Ex-Man City Analyst Banned from Soccer for Insider Betting

Posted on: July 8, 2024, 10:39h. 

Last updated on: July 8, 2024, 10:39h.

English soccer’s governing body, the Football Association (FA), has banned a former Manchester City analyst from all soccer-related activity for 12 months for betting with insider information. But the analyst, Richard Bredice, claimed he simply used his instinct and knowledge of the game to win the bets.

Richard Bredice, insider betting, Manchester City, Burnley, Anderlecht, FA
Richard Bredice, above, during his days as an analyst for Manchester City. The 33-year-old denied placing bets with insider information, but the FA begged to disagree. (Image: PFSA)

Bredice, 33, was a performance analyst for current EPL champion City from 2013 to 2019 before leaving to take a position with Belgian side Anderlecht under former City star Vincent Kompany. In 2022, he joined Burnley as lead performance analyst.

Burnley said in a statement that Bredice “no longer worked for the club after being reminded of his responsibilities.”

The analyst admitted placing 456 bets, the majority during his six-year tenure at City, some of which were on his own team to lose.

Focus on Transfers

The FA determined that 12 of the 456 bets were made using inside information, which Bredice denied. They were primarily focused on the transfer of players to and from City.

Bredice was also fined £4.5K for breaching FA betting rules. Since 2014, under FA Rule E8, soccer players and anyone connected to the game are banned from betting on games worldwide and from sharing information for wagering purposes.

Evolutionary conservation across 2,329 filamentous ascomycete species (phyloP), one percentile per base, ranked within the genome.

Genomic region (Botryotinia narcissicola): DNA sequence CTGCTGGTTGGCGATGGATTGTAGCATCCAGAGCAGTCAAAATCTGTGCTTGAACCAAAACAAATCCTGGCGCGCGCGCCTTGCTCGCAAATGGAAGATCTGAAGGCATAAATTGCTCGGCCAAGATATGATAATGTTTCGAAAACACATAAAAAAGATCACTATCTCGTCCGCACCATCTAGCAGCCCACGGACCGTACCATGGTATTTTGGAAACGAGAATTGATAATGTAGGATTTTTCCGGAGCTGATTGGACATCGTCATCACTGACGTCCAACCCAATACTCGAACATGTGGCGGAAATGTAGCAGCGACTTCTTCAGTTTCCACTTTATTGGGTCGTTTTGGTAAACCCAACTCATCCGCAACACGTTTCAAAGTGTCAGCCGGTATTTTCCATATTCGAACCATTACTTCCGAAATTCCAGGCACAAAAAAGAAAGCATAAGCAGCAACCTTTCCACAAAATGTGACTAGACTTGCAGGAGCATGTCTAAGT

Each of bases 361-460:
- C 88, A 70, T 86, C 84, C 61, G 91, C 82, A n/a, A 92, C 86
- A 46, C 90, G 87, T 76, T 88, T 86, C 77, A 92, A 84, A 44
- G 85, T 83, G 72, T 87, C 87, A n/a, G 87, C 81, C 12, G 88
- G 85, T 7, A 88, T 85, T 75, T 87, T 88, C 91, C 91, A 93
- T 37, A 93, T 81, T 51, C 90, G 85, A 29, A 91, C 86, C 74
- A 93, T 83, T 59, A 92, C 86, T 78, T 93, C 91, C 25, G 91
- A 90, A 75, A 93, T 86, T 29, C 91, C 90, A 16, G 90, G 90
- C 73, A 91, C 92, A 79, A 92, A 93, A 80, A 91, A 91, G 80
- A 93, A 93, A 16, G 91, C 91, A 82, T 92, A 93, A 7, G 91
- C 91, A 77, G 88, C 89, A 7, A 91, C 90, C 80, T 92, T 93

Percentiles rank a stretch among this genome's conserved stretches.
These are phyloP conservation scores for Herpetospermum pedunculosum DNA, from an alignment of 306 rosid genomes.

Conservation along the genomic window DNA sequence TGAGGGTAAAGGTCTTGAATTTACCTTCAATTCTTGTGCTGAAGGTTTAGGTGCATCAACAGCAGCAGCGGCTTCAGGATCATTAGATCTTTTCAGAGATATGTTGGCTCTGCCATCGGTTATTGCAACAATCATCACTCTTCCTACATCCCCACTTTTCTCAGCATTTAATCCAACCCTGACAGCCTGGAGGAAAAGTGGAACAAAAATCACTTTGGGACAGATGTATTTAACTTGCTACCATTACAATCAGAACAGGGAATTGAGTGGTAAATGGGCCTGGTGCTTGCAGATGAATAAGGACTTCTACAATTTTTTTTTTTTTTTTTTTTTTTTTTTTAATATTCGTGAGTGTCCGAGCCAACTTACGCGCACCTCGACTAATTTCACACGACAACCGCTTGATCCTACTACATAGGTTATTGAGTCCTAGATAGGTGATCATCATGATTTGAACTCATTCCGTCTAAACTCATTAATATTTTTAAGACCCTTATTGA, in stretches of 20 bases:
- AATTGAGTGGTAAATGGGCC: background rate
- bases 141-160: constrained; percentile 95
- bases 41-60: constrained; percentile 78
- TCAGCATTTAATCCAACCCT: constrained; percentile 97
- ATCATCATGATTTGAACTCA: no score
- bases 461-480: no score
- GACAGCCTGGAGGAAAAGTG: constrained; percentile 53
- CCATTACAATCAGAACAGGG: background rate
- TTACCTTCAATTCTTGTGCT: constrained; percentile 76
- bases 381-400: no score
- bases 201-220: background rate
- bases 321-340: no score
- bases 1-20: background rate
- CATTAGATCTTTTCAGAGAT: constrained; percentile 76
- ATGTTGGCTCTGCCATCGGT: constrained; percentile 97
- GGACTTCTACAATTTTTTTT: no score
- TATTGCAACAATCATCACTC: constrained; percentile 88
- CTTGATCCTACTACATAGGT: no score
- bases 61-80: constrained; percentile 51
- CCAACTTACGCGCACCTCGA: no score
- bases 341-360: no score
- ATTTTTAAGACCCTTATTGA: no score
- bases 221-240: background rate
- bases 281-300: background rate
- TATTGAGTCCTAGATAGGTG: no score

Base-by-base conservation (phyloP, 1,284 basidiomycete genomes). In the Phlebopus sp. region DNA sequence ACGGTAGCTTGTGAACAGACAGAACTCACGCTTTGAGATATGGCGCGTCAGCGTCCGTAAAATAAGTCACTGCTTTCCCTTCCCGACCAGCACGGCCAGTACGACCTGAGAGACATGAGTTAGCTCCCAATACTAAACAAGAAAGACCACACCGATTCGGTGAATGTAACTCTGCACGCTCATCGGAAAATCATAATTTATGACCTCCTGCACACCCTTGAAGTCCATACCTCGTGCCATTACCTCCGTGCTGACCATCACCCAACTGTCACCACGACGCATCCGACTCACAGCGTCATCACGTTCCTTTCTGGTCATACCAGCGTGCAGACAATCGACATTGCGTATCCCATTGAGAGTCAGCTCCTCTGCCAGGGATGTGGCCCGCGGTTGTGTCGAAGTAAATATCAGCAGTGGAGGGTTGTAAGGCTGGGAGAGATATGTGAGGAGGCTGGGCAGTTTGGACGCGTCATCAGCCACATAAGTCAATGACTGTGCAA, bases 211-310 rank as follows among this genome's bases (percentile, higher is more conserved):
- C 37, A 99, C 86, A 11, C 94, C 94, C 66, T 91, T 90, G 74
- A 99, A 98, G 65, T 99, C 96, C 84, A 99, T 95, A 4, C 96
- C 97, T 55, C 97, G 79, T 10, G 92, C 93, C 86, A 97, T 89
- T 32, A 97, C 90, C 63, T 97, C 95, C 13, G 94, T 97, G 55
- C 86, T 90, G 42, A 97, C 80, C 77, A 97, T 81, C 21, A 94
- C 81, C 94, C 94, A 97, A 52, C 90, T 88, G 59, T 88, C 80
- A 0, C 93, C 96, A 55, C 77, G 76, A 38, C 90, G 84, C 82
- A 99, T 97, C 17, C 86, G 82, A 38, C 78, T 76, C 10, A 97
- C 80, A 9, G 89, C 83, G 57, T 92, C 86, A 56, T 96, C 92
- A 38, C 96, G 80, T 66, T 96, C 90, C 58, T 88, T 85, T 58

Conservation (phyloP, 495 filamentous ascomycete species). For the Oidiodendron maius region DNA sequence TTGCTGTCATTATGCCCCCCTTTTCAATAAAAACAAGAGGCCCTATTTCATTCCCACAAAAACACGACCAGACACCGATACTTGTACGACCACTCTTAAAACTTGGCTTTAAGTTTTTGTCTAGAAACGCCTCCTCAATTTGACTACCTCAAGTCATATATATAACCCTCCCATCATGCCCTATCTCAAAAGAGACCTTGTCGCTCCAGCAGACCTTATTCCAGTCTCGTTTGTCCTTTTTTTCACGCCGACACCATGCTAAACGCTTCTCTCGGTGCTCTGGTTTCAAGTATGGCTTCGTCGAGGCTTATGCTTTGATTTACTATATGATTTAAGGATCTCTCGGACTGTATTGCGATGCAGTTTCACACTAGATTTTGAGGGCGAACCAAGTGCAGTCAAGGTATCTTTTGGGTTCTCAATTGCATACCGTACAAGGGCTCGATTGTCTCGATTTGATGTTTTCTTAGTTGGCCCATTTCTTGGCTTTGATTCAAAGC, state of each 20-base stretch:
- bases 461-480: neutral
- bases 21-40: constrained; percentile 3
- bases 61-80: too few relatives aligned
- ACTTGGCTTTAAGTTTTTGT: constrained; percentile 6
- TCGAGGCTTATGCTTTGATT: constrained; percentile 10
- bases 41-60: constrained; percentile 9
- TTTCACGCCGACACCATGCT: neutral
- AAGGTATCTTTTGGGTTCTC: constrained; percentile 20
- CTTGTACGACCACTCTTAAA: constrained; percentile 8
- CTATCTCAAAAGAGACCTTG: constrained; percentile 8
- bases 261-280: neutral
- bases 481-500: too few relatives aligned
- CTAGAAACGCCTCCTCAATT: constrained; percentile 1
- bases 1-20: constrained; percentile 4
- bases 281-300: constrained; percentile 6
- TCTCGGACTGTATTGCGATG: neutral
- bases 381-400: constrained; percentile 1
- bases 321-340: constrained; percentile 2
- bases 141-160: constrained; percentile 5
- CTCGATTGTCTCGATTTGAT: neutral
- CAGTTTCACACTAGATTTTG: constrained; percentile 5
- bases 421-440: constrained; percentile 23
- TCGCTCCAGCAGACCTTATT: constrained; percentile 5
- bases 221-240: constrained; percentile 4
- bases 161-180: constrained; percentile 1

Despite Bredice’s protestations that he had no access to information about transfers, the FA noted that his betting patterns differed where there was suspicion of insider information. In those cases, the amount he risked was significantly higher than his average £20.43 stake across all bets, and his success rate shot up from 29% to 92%.

The alleged insider bets represented 2.6% of the total number placed by Bredice but 20% of the overall amount staked by him.

In one bet, he placed £515 that a certain player would sign for City. The FA noted that he made the bet the morning after a staff party, concluding it was likely that the information was discussed at the party. The name of the player is redacted in tribunal documents.

Election Scandal

The issue of insider betting has been thrust into the spotlight in the UK by the country’s recent general election. That’s after the UK Gambling Commission began investigating several senior Conservative Party officials for placing insider bets on the timing of the election.

The date was known only to a select group prior to its announcement by now-former prime minister Rishi Sunak.

The resulting scandal contributed to Conservative defeat on July 4 and an avalanche victory by Sir Keir Starmer’s Labour Party.

Source link

Related Articles